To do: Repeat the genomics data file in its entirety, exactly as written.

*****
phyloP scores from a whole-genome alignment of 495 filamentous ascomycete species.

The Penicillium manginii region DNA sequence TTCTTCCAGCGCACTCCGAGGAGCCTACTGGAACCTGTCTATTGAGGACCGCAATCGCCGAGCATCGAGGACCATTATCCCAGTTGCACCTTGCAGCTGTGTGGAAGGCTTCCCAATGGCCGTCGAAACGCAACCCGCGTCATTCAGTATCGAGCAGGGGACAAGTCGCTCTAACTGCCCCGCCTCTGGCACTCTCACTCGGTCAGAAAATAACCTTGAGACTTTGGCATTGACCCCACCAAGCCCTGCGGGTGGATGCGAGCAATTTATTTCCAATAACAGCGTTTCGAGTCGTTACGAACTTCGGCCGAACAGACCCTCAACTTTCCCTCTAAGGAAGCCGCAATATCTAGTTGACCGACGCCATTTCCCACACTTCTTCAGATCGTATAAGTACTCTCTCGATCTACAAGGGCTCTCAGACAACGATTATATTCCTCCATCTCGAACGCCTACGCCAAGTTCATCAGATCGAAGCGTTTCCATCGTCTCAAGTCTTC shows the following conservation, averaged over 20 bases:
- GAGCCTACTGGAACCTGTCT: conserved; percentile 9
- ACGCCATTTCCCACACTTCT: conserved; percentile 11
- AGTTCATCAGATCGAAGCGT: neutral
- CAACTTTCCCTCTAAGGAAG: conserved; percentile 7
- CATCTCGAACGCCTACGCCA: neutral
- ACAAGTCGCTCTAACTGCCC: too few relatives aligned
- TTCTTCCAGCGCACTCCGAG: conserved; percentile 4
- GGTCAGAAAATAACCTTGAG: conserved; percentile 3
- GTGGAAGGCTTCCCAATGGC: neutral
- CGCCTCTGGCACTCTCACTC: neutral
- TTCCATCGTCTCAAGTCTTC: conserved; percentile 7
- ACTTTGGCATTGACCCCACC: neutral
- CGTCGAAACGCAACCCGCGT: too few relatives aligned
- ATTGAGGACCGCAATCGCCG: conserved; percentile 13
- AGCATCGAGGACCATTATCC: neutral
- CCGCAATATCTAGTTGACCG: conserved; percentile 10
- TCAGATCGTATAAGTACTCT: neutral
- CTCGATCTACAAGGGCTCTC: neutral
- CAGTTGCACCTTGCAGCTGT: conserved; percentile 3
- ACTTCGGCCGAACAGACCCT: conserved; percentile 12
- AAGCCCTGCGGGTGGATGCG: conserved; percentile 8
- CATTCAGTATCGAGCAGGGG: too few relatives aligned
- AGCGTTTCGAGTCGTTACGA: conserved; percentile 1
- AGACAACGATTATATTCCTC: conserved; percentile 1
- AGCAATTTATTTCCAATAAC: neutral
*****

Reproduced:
phyloP scores from a whole-genome alignment of 495 filamentous ascomycete species.

The Penicillium manginii region DNA sequence TTCTTCCAGCGCACTCCGAGGAGCCTACTGGAACCTGTCTATTGAGGACCGCAATCGCCGAGCATCGAGGACCATTATCCCAGTTGCACCTTGCAGCTGTGTGGAAGGCTTCCCAATGGCCGTCGAAACGCAACCCGCGTCATTCAGTATCGAGCAGGGGACAAGTCGCTCTAACTGCCCCGCCTCTGGCACTCTCACTCGGTCAGAAAATAACCTTGAGACTTTGGCATTGACCCCACCAAGCCCTGCGGGTGGATGCGAGCAATTTATTTCCAATAACAGCGTTTCGAGTCGTTACGAACTTCGGCCGAACAGACCCTCAACTTTCCCTCTAAGGAAGCCGCAATATCTAGTTGACCGACGCCATTTCCCACACTTCTTCAGATCGTATAAGTACTCTCTCGATCTACAAGGGCTCTCAGACAACGATTATATTCCTCCATCTCGAACGCCTACGCCAAGTTCATCAGATCGAAGCGTTTCCATCGTCTCAAGTCTTC shows the following conservation, averaged over 20 bases:
- GAGCCTACTGGAACCTGTCT: conserved; percentile 9
- ACGCCATTTCCCACACTTCT: conserved; percentile 11
- AGTTCATCAGATCGAAGCGT: neutral
- CAACTTTCCCTCTAAGGAAG: conserved; percentile 7
- CATCTCGAACGCCTACGCCA: neutral
- ACAAGTCGCTCTAACTGCCC: too few relatives aligned
- TTCTTCCAGCGCACTCCGAG: conserved; percentile 4
- GGTCAGAAAATAACCTTGAG: conserved; percentile 3
- GTGGAAGGCTTCCCAATGGC: neutral
- CGCCTCTGGCACTCTCACTC: neutral
- TTCCATCGTCTCAAGTCTTC: conserved; percentile 7
- ACTTTGGCATTGACCCCACC: neutral
- CGTCGAAACGCAACCCGCGT: too few relatives aligned
- ATTGAGGACCGCAATCGCCG: conserved; percentile 13
- AGCATCGAGGACCATTATCC: neutral
- CCGCAATATCTAGTTGACCG: conserved; percentile 10
- TCAGATCGTATAAGTACTCT: neutral
- CTCGATCTACAAGGGCTCTC: neutral
- CAGTTGCACCTTGCAGCTGT: conserved; percentile 3
- ACTTCGGCCGAACAGACCCT: conserved; percentile 12
- AAGCCCTGCGGGTGGATGCG: conserved; percentile 8
- CATTCAGTATCGAGCAGGGG: too few relatives aligned
- AGCGTTTCGAGTCGTTACGA: conserved; percentile 1
- AGACAACGATTATATTCCTC: conserved; percentile 1
- AGCAATTTATTTCCAATAAC: neutral